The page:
Exhibition view: The Third Pole. Himali Singh Soin with music by David Soin Tappeser. Museo Nacional Thyssen-Bornemisza, Madrid, Spain, 2022. Photo: Roberto Ruiz | TBA21.

Exhibition view: The Third Pole. Himali Singh Soin with music by David Soin Tappeser. Museo Nacional Thyssen-Bornemisza, Madrid, Spain, 2022. Photo: Roberto Ruiz | TBA21.

The juxtaposition of the two video works—made on either side of the pandemic—is striking, like walking down a familiar path in two different seasons. we are opposite like that, part of an ongoing series that features a silver-clad character exploring ice-filled landscapes, blends footage from the Arctic archipelago of Svalbard with archival material from the Victorian era, when glacial ice seemed a looming planetary threat. It is dominated by cool blues tones and a sense of anxiety, made audible in the staccato string composition of Singh Soin’s collaborator, David Soin Tappeser.

Himali Singh Soin, we are opposite like that (video still) (2018–19). © Himali Singh Soin, 2022.

Himali Singh Soin, we are opposite like that (video still) (2018–19). © Himali Singh Soin, 2022. Courtesy the Artist.

As Grand As What, filmed between the Himalayas and Mount Vesuvius, is diffused with gold and amber light, the characters clad in earthy tones and woven green flax masks. Here, Soin Tappeser’s composition blends references to the South Italian Tarantella with a note scale taken from Himalayan folk melodies. The rhythmic music, combined with elemental chapter divisions (water, earth, air, fire, space) and the inscriptions of sacred geometry, leaves no doubt that As Grand As What is an ecological ritual.

Himali Singh Soin, As Grand As What (2020). Video still. © Himali Singh Soin, 2022.

Himali Singh Soin, As Grand As What (2020). Video still. © Himali Singh Soin, 2022. Courtesy the Artist.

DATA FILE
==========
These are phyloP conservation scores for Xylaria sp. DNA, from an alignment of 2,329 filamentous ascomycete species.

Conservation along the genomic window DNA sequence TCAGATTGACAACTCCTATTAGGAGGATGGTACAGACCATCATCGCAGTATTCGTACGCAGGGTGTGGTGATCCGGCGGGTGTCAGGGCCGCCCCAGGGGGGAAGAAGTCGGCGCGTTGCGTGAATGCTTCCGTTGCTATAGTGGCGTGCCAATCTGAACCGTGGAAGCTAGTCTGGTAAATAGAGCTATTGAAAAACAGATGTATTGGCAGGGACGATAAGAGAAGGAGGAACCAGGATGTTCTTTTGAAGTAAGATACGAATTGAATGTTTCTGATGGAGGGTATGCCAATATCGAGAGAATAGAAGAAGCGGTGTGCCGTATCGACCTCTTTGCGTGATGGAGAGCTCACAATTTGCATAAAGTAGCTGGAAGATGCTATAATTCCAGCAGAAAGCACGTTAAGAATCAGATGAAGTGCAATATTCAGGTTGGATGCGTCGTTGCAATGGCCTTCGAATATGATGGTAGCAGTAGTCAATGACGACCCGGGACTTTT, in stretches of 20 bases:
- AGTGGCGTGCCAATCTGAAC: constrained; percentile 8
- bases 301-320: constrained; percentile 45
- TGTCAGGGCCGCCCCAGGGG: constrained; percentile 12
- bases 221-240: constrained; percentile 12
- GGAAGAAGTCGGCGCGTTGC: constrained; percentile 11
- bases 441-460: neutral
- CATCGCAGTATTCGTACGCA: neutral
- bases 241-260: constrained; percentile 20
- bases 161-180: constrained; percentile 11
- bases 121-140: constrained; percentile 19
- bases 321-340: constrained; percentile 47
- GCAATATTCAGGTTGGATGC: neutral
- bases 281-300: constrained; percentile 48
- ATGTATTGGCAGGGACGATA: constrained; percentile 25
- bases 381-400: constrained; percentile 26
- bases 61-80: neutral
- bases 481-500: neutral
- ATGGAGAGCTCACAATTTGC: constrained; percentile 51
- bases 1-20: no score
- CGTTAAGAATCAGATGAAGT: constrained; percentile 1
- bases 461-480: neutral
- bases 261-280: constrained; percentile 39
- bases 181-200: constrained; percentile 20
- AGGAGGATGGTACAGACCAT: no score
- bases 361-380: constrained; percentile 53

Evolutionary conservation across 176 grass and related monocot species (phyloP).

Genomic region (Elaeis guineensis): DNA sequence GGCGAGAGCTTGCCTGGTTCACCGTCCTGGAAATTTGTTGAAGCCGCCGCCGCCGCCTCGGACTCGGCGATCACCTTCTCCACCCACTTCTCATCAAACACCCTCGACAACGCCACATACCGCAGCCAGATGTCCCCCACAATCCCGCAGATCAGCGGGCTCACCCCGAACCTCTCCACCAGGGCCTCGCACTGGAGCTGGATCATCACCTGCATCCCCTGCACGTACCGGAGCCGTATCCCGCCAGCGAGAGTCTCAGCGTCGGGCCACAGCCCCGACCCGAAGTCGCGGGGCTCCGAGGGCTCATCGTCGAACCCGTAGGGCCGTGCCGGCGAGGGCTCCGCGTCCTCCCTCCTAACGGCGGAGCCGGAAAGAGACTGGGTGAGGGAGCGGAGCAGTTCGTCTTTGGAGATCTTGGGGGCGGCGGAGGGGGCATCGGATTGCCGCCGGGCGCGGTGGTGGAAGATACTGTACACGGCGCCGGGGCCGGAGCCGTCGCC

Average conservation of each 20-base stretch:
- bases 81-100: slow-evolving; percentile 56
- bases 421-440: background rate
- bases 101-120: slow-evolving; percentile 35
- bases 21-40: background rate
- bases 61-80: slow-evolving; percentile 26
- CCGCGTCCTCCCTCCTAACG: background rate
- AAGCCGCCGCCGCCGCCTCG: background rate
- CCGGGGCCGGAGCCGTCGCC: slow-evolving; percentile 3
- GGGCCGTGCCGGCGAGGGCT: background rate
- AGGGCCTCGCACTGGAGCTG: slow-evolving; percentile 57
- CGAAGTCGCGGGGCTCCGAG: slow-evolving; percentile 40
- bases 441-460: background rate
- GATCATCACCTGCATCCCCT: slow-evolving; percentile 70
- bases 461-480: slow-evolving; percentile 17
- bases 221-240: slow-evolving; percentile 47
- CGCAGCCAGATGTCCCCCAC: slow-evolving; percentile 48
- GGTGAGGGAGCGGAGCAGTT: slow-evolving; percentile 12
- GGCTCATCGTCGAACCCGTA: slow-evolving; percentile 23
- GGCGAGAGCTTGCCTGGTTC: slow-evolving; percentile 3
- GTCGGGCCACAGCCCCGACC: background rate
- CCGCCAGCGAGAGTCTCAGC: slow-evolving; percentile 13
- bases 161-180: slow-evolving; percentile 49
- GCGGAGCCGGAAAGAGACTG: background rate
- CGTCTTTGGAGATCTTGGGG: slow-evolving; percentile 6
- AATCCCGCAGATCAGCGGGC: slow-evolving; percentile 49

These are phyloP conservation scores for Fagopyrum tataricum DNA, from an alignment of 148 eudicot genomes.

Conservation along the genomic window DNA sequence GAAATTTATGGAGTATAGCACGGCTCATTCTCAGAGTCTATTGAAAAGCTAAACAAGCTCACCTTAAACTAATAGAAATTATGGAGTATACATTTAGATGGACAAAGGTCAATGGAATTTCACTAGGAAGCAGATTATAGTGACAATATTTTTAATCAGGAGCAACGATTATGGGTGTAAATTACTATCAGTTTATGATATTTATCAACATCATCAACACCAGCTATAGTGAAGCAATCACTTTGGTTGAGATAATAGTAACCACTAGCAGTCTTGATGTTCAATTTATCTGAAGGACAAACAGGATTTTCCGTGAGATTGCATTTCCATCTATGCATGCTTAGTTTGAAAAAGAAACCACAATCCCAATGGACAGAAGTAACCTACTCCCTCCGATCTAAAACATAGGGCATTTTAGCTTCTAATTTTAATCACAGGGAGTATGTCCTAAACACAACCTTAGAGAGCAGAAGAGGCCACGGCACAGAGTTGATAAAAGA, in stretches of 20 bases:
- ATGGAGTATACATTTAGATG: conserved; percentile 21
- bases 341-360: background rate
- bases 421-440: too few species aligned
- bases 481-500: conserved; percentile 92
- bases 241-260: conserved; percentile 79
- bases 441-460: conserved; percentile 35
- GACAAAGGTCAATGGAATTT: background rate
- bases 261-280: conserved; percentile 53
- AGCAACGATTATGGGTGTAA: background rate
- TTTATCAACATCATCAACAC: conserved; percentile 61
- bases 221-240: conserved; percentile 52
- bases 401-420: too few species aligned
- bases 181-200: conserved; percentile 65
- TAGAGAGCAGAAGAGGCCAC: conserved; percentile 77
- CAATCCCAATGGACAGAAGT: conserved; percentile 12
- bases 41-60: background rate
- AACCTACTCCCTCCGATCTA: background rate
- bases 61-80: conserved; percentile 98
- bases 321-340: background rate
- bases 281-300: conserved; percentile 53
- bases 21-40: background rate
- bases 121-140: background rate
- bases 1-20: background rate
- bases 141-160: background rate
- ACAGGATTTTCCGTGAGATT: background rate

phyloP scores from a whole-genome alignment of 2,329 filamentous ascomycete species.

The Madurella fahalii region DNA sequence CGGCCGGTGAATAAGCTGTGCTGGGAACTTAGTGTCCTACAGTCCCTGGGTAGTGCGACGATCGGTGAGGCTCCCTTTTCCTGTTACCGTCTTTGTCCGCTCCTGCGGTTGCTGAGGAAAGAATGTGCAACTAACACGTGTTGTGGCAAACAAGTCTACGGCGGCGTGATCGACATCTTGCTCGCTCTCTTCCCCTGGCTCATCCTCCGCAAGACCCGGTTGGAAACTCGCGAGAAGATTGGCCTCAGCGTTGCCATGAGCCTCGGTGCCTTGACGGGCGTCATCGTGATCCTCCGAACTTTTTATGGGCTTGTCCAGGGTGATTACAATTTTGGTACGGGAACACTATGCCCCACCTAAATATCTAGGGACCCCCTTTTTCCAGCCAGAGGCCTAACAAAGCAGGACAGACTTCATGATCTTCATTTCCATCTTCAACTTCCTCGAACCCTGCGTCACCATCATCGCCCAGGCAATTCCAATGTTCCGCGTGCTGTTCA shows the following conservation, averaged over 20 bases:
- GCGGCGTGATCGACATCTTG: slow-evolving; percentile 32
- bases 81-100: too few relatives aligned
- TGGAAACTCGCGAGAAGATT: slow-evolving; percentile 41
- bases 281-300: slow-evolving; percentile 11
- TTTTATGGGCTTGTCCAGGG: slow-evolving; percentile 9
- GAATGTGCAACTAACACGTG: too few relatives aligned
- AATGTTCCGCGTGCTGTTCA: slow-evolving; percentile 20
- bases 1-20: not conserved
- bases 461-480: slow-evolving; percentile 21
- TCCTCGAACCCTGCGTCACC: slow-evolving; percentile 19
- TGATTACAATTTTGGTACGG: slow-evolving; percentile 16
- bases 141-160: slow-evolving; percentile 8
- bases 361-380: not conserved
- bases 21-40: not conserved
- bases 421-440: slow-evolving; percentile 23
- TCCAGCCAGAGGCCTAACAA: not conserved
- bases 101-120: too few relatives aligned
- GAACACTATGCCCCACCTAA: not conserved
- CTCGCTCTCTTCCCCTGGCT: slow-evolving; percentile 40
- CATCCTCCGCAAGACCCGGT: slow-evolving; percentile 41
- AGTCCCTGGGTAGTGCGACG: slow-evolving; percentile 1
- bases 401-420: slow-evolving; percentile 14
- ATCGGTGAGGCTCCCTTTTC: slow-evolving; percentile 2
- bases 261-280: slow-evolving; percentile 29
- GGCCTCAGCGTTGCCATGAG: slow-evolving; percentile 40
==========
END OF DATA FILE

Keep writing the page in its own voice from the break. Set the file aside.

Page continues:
But a binary pair of blue/gold anxiety/hope the videos are not. we are opposite like that could end in failure (as so many polar expeditions did), but the silver being finds comfort in the Arctic landscape, melting not in the ice but in the brown coal that matches their skin tone. Having performed a series of embodied rituals, As Grand As What turns the title into an irreverent question, its masked duo interested in process far more than completion.

This is, of course, the gambit of the third pole: the material and epistemological extraction of nature is not the point, nor is some assertion of absolute pureness and sanctity. The endless, iterative layering of media and meaning draw new connections and dissolve old borders creating what the artist describes as a ‘collective, a sharing, a new life project’. Walt Whitman may have contained multitudes, but for Singh Soin, containing multitudes ignores the buzzing thrill of multitudinous connection.

Himali Singh Soin, As Grand As What (2020). Video still. © Himali Singh Soin, 2022.

Himali Singh Soin, As Grand As What (2020). Video still. © Himali Singh Soin, 2022. Courtesy the Artist.

Scale is always the challenge when articulating ecological themes, and it is a distinct sense of intimacy that sets Singh Soin’s work apart from other geo-oriented projects that go big (think, for example, of Olafur Eliasson‘s waterfalls or Fiona Banner‘s rocks). Already operating at the spatial vastness of three poles, Singh Soin pulls the story inward, positioning her body as narrator and guide. The viewer is therefore given more than an ominous narrative of environmental degradation or a neatly packaged story of salvation: in the overlaps and glitches of different ontologies—scientific, mystic, alien, embodied—she pries open the potential for a different set of always shifting, always reorienting relations. —[O]

Source Credit:  Content and images from Ocula Magazine.  Read the original article - https://ocula.com/magazine/insights/himali-singh-soin-explores-the-third-pole/